A woman’s cardiac output during labor increases 45% compared to that prior to pregnancy [9]. Approximately 300mL of blood enters the systemic circulation during each episode of uterine contraction. The pain caused by uterine contraction substantially escalates the blood pressure and heart rate. After the placenta is delivered, the uteroplacental vascular bed contracts, resulting in 500mL of blood entering the mother’s systemic circulation. All these factors increase the burden of the heart. The risk of mortality for patients with cyanotic heart disease reaches its peak during labor and puerperium because of the following: blood loss during labor, reduced venous return caused by vena cava syndrome, reduced resistance of the systemic circulation, and increased resistance in pulmonary vessels caused by micro-thrombosis or hypoxemia. All those conditions can increase right-to-left cardiac shunting. For our patient, we suspect the cause of death was heart failure. Our patient’s heart, which was already malfunctioning due to the complete ECD, could not tolerate a sudden increase in the volume of blood returning to her heart after delivery. Her condition escalated very quickly after delivery, and she died 10 minutes after childbirth. Cardiopulmonary resuscitation failed. Yentis et al. compared the maternal mortality of patients with ES from 1990 to 1995 with the initial reports from the 1950s, and found that maternal mortality associated with ES has remained unchanged over the past 50 years [10]. Thus, women with ES should avoid pregnancy, and early termination of the pregnancy should be strongly recommended if a patient with ES does become pregnant. When a patient chooses to continue the pregnancy, a multidisciplinary team including obstetrician, cardiologist, anesthesiologist, neonatologist and intensive care physician should coordinate the management of the patient.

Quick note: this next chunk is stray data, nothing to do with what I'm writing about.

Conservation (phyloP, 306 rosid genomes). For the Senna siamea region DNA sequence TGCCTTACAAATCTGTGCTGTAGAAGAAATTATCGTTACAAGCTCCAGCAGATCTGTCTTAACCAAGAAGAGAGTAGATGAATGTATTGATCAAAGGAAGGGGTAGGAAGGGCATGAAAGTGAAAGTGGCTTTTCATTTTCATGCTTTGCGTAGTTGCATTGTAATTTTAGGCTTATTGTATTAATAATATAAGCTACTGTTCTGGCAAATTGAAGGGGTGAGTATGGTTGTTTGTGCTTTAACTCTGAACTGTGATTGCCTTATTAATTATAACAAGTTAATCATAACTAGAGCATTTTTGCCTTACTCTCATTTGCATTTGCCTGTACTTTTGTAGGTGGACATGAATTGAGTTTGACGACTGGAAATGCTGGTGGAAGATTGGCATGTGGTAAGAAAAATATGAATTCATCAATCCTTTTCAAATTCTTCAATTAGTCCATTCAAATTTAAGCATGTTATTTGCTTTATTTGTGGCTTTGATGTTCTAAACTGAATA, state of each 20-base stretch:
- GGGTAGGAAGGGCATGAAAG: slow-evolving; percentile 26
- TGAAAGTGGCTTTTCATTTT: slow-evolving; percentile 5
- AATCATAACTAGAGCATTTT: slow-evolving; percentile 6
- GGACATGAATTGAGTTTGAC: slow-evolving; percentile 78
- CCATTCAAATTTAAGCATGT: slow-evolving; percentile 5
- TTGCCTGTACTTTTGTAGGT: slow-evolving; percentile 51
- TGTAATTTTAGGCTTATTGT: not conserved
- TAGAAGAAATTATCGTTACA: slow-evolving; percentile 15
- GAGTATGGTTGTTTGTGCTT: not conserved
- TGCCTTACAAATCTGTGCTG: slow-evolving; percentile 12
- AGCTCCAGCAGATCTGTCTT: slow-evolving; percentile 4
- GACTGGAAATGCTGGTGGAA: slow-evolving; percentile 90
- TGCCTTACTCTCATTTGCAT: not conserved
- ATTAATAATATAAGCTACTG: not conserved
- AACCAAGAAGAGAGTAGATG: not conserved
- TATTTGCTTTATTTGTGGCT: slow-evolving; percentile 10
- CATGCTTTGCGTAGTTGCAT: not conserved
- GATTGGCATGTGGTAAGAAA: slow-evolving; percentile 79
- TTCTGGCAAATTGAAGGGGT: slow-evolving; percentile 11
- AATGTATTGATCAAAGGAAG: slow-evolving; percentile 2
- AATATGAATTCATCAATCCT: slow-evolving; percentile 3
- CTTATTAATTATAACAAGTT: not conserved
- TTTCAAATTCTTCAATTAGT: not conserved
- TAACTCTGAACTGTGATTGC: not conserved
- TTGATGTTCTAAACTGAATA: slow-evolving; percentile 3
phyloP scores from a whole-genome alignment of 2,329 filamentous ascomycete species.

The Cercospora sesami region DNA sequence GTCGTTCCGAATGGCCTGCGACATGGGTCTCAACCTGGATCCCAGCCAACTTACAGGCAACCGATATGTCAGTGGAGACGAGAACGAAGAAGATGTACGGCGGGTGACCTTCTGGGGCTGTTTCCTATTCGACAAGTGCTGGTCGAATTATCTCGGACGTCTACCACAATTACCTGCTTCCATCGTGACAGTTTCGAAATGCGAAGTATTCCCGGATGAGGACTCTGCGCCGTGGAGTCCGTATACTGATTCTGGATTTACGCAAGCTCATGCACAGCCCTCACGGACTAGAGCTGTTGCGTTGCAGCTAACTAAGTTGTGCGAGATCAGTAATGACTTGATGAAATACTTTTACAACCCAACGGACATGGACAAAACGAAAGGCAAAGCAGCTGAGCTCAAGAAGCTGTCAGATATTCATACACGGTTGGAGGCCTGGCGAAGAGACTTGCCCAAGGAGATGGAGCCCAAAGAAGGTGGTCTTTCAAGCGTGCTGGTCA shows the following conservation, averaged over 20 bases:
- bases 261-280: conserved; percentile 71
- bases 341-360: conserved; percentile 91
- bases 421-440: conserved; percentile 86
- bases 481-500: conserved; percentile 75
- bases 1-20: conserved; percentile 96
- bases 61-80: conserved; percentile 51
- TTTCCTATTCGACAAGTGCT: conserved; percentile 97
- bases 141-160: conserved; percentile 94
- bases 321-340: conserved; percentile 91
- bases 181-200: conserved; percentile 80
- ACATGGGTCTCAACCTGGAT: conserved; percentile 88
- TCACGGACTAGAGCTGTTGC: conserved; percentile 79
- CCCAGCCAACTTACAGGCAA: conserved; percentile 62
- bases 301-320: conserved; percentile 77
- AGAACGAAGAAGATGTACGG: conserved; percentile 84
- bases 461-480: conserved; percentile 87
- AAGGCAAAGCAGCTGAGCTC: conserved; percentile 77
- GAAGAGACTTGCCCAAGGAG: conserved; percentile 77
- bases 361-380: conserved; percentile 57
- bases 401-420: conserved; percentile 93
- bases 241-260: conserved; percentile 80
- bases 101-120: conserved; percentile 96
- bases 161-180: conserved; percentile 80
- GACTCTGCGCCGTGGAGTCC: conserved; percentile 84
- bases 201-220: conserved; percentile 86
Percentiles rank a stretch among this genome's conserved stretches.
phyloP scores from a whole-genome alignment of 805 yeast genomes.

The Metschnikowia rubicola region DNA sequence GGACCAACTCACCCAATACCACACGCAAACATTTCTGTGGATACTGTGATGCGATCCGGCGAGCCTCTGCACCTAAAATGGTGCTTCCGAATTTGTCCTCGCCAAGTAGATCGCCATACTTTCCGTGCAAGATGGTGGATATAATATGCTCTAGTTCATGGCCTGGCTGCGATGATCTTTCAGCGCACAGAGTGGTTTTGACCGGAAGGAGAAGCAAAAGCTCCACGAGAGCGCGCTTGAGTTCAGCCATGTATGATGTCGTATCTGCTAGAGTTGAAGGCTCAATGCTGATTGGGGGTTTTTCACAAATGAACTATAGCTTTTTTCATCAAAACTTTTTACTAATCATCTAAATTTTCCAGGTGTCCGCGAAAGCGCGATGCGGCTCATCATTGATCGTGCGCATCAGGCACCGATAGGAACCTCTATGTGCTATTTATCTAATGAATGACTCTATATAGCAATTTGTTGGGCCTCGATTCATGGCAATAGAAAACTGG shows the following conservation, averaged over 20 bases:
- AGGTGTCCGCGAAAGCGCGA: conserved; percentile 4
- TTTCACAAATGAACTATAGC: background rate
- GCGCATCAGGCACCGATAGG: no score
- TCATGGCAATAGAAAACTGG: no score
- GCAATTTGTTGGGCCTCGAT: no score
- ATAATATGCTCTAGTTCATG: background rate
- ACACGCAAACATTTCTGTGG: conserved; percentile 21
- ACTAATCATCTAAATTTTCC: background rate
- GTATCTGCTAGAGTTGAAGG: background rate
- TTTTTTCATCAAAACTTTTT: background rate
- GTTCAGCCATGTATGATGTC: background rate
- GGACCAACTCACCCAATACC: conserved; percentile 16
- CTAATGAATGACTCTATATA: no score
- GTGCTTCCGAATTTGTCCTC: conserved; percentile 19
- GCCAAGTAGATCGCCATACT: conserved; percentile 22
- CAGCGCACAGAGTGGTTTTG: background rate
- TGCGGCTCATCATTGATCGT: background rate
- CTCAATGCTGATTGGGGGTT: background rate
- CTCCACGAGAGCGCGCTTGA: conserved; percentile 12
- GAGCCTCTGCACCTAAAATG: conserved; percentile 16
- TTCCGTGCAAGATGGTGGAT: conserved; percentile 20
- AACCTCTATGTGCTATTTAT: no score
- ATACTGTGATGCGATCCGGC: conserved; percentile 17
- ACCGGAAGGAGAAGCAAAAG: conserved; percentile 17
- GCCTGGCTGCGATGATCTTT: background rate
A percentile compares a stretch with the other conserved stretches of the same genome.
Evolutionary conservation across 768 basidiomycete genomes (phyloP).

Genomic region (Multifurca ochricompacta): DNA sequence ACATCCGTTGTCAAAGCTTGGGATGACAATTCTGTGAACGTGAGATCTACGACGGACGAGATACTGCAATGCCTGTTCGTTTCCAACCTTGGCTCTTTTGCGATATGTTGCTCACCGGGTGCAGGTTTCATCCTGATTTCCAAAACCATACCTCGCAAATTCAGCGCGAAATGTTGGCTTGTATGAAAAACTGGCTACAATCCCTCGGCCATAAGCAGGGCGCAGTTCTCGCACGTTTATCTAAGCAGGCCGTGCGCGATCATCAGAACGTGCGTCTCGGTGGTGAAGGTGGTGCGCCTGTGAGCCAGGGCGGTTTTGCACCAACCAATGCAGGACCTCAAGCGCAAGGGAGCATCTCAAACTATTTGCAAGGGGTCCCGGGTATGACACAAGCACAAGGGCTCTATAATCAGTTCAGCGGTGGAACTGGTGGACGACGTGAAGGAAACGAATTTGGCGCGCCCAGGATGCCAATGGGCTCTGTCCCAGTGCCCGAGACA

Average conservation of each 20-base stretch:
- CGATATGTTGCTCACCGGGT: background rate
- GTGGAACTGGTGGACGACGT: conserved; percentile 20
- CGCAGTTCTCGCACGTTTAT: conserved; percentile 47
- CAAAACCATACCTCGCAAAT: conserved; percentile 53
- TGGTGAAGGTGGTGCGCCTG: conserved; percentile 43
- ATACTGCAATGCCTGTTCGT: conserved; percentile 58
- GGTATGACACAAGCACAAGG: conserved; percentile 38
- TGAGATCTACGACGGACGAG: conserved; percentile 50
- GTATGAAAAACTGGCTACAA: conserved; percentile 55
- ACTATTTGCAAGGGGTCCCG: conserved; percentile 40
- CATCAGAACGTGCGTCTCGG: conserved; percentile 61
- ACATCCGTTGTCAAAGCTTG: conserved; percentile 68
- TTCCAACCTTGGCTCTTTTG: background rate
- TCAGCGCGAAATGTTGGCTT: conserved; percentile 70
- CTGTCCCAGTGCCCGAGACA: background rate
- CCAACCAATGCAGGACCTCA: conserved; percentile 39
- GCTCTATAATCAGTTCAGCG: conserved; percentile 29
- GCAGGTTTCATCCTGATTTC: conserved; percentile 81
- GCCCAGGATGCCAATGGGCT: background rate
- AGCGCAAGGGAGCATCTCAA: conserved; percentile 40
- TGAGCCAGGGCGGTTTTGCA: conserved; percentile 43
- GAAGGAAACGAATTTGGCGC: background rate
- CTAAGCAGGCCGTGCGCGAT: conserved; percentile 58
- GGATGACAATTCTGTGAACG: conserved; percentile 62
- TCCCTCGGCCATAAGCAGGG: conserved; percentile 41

Conclusion

We emphasize the importance of prenatal screening for congenital heart defects and prompt surgical correction for infants with an ECD. The mortality rate for an ECD during pregnancy and the postpartum period is high. Thus, women with a complete ECD should avoid pregnancy, especially those women who cannot intellectually judge their risks.

Consent

Written informed consent was obtained from the patient and patient’s family for publication of this case report and any accompanying images. A copy of the written consent is available for review by the Editor-in-Chief of this journal.

Abbreviations

ECD: 

complete endocardial cushion defect

ES: 

Eisenmenger’s syndrome.

Declarations

Authors’ Affiliations

(1)
Department of Obstetrics and Gynecology, The First Affiliated Hospital of Wenzhou Medical University
(2)
Department of Medical Imaging Services, The First Affiliated Hospital of Wenzhou Medical University

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Copyright

© Chen et al.; licensee BioMed Central Ltd. 2014

This article is published under license to BioMed Central Ltd. This is an Open Access article distributed under the terms of the Creative Commons Attribution License (http://creativecommons.org/licenses/by/2.0), which permits unrestricted use, distribution, and reproduction in any medium, provided the original work is properly credited. The Creative Commons Public Domain Dedication waiver (http://creativecommons.org/publicdomain/zero/1.0/) applies to the data made available in this article, unless otherwise stated.